Russian diplomats expelled

Is Ukraine Orchestrating a Dangerous Crisis with Russia?

Anytime Russia and Ukraine clash, it’s cause for concern. The potential for a small skirmish to spiral into something larger is very real.

The bigger danger arises if allies get involved. And that’s where every citizen has the responsibility to read between the lines before supporting any kind of unwarranted escalations.

As an Australian, the first thing you need to ask yourself in these situations is where you’re getting your information from.

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Listen carefully for biased reporting

Russia has long been the enemy of the West. And Ukraine is now closely allied with the EU and NATO. The potential for biased reporting — both from Western government officials briefing the media and from the media themselves — is consequently high.

So it pays to listen carefully to both sides of the story playing out between Ukraine and Russia.

Russian President Vladimir Putin, for example, has accused Ukraine’s president of orchestrating a new and potentially dangerous crisis.

This week, as RAW reports, Russia seized three Ukrainian navy vessels and their crew members near Crimea. This region was annexed from Ukraine back to Russia in 2014. This recent seize came from Russia claiming the vessels illegally entered Russian waters.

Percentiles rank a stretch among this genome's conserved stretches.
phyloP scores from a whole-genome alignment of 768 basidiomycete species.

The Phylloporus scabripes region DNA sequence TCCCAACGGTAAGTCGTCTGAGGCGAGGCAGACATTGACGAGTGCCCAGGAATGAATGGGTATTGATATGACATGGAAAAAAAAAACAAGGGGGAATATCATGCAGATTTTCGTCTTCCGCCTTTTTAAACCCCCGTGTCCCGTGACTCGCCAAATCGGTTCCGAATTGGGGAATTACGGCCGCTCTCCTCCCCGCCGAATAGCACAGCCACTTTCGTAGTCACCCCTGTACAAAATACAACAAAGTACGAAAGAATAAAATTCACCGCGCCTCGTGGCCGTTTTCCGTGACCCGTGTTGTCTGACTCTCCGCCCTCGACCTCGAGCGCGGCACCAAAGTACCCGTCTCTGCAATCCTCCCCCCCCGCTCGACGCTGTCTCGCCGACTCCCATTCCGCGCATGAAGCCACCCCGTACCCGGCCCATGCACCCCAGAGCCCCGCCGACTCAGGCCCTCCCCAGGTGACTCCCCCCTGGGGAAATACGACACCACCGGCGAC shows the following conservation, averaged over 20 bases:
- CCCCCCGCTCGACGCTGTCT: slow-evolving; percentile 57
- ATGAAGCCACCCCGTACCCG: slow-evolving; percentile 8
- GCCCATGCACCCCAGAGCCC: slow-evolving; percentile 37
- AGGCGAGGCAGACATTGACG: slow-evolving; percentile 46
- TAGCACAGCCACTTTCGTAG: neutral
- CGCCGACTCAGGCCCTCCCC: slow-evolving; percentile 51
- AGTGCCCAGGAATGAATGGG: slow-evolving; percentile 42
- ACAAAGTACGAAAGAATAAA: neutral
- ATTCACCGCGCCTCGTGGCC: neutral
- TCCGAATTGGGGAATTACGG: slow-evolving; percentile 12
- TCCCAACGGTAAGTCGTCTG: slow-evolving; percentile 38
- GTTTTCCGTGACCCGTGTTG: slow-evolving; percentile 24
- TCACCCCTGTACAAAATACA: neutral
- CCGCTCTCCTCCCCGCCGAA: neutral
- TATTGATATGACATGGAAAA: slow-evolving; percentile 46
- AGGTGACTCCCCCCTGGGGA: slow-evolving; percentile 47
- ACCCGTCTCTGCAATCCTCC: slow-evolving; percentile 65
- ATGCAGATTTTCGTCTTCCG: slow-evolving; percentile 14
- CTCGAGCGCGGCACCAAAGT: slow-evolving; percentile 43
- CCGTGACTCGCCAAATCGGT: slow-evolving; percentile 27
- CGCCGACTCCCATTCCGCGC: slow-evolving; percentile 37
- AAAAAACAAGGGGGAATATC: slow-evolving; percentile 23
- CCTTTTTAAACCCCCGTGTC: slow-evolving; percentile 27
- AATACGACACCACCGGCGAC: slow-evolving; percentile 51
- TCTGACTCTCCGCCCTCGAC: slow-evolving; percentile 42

But as we’ve already said, there are two sides to every story. As such, Ukraine has naturally denied such an offense.

Thus begins yet another conflict between these two countries — an occurrence which tends to always spark fear in the West.

Even Trump is staying clear of Russia and Ukraine’s clash

Even US President Donald Trump — who in the past has had the guts to face Putin and discuss the good of the world — wants to stay well clear of this fight. Word on the street says Trump wants to cancel his scheduled meeting with Putin at the upcoming G20 summit in Argentina.

Trump voiced his distaste for Russia’s hasty reaction to the Ukrainian vessels, saying to reporters ‘I don’t like that aggression’.

But it isn’t a conflict if there’s no counteracting blow.

A few of Ukraine’s Western Allies are considering new sanctions to impose on Russia in retaliation. If these come to fruition, it will mean a massive hit to Russia’s economy.

And yet, Putin is confident in his country’s reaction to the Ukrainian vessels. In his first public comment made on Wednesday in Moscow about the incident, Putin not only insisted the vessels had wrongly entered, but also claimed the incident was Ukrainian President Petro Poroshenko’s attempt at boosting his dire ratings:

It was without doubt a provocation…It was organised by the president ahead of the elections. The president is in fifth place ratings-wise and therefore had to do something. It was used as a pretext to introduce martial law.

Talk about a comeback!

And it’s not just Poroshenko that Putin had words for. 

Opinions left, right and centre

Despite Trump’s disapproval, Putin still wishes to meet with him at the G20 summit.